In its attempt to restore a greater semblance of normality, the Cambridge Union hosted another in-person event this week, this time with the boxing promoter and Managing Director of Matchroom Sport, Eddie Hearn. Of course, the usual proceedings were markedly different. Masks were on, tickets were strictly balloted, and the chamber was half-full. But this had no effect on Hearn himself, who still managed to maintain his characteristic blend of frankness and conviviality. Having promoted some of the major fights of the last decade, most notably the much-anticipated contest between Anthony Joshua and Wladimir Klitschko in 2017, Hearn is arguably the most important figure in boxing today. And now Hearn, 41, has written a book, “Relentless: 12 Rounds to Success”, a rumination on the meaning of success and how to achieve it. Hearn informs the chamber that the book was the product of months of solitude and contemplation during the months in lockdown.
Many who don’t know Eddie Hearn’s name will probably know his face. Often encountered as a meme on social media pages such as “No Context Hearn” – which now has over 360,000 followers on Twitter – the promoter has become something of an internet sensation. Hearn embraces the comical side of the phenomenon, claiming it’s both personally amusing for him and commercially advantageous for the business. Anything that will boost the profile of the boxing industry is only a good thing, he tells the audience. Despite this, it’s difficult to escape the impression that Hearn wants to depart from this internet persona somehow.
Aside from the internet memes and his appearances at heated press conferences, Hearn has been searching for an answer to a more serious question: what does it mean to be happy? This is something that links him far more closely to someone like Aristotle than he possibly realises. The happiness that comes with success, Hearn attests, is often ephemeral. When achieving a remarkable feat – of which he cites several from his own professional career during the evening – it’s not unsurprising if it fails to live up to expectations. With this in mind, he believes it’s important to keep on striving and progressing. In his own words, it’s important to “take each day as it comes”. Success then requires just as much focus on short-term goals as long-term goals. Too many people, he observes, get caught up in quixotic ambitions without getting the fundamentals right.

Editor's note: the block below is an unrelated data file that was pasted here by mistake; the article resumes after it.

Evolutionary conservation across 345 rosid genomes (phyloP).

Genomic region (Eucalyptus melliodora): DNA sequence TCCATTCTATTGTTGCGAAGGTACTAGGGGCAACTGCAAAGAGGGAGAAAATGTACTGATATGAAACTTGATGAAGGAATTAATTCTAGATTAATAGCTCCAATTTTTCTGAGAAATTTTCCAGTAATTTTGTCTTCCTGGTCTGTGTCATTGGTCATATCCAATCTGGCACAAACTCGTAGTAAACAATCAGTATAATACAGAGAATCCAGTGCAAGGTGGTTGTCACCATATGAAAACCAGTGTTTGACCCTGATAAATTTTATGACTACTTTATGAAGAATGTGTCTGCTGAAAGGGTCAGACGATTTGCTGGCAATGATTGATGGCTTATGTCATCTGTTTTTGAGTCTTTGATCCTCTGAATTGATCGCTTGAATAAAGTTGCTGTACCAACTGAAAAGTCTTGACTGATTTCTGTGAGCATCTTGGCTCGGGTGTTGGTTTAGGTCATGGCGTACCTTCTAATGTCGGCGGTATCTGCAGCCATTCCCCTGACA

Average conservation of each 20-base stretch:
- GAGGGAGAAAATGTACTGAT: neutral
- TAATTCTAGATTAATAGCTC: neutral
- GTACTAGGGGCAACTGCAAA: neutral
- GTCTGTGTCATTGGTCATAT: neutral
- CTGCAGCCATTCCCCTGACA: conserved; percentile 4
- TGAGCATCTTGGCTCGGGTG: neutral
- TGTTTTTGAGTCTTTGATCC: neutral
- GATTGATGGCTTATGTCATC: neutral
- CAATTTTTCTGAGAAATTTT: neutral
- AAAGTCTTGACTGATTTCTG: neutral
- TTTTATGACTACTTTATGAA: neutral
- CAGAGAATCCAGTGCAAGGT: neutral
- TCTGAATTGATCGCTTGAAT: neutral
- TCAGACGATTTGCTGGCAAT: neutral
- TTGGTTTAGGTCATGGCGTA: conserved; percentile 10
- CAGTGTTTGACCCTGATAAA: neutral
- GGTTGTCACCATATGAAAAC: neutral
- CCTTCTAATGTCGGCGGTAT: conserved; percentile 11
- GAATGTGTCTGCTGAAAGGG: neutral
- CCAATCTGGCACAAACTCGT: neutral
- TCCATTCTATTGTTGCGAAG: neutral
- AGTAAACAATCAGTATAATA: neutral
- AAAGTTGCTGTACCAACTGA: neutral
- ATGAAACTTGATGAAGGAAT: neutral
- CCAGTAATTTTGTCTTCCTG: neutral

For Hearn, successful people are those who wake up every day and enjoy what they do. “You shouldn’t want a day off”, he candidly tells the chamber. He expresses his admiration for Katie Taylor, the Current Undisputed Lightweight Champion and Olympic gold medallist, and the “most inspirational” sportsperson he has ever encountered. What sets Taylor apart from the competition, he believes, is a combination of “passion” and “sacrifice”.
Having himself tested positive for Covid-19 in early October, Hearn offers a somewhat sobering assessment of the impact of the pandemic on the boxing industry. While he recognises the commercial advantages that come with hosting televised events during a pandemic, he ultimately mourns the loss of the “spectacle” that a live crowd delivers at a fight. Hearn is of the persuasion that we need to take a sensible approach in tackling the pandemic, allowing the economy to “crack on”, but also caring for the vulnerable and acknowledging the seriousness of the virus.
When I sat down with Hearn in a room above the Union chamber, it was clear he is a man who still feels he has something to prove. The son of Barry Hearn, the founder of Matchroom Sport, Hearn remarks that his personal background has given him a “chip on the shoulder” mentality in which he partly begrudges the fact that, unlike his father, he didn’t get the opportunity to build a sporting empire from scratch. Through a childhood of being recognised as “Barry Hearn’s son”, Hearn feels a sense of kinship with the Chelsea manager, Frank Lampard, the son of the then-famous and widely recognised Frank Lampard Snr. But despite this, Hearn uses the relationship with his father as a motivating force. “The only way I can be perceived as a success”, he informs me, “is to outperform him”. Hearn has made it his mission to bring as much attention to the boxing industry as possible.
Hearn’s entrepreneurial spirit always means he’s searching for the next big commercial break. One idea he has may surprise a few, but he’s adamant about its potential: a contest between Oxford and Cambridge. Hearn recognises the differences the event would have with a sell-out match at Wembley or Madison Square Garden, but he says that the fight would be a “unique” opportunity due to the historic significance of the rivalry. Hearn also believes there is enough fighting quality at both institutions to deliver a stimulating contest. “I know that there are people at both universities who can fight, and who’d fight to the end”, he tells me. From “a selling point, I’d think it’d be great”. What sells, he believes, is something that contains novelty and an element of surprise. As he says, “I like doing things that people wouldn’t expect”.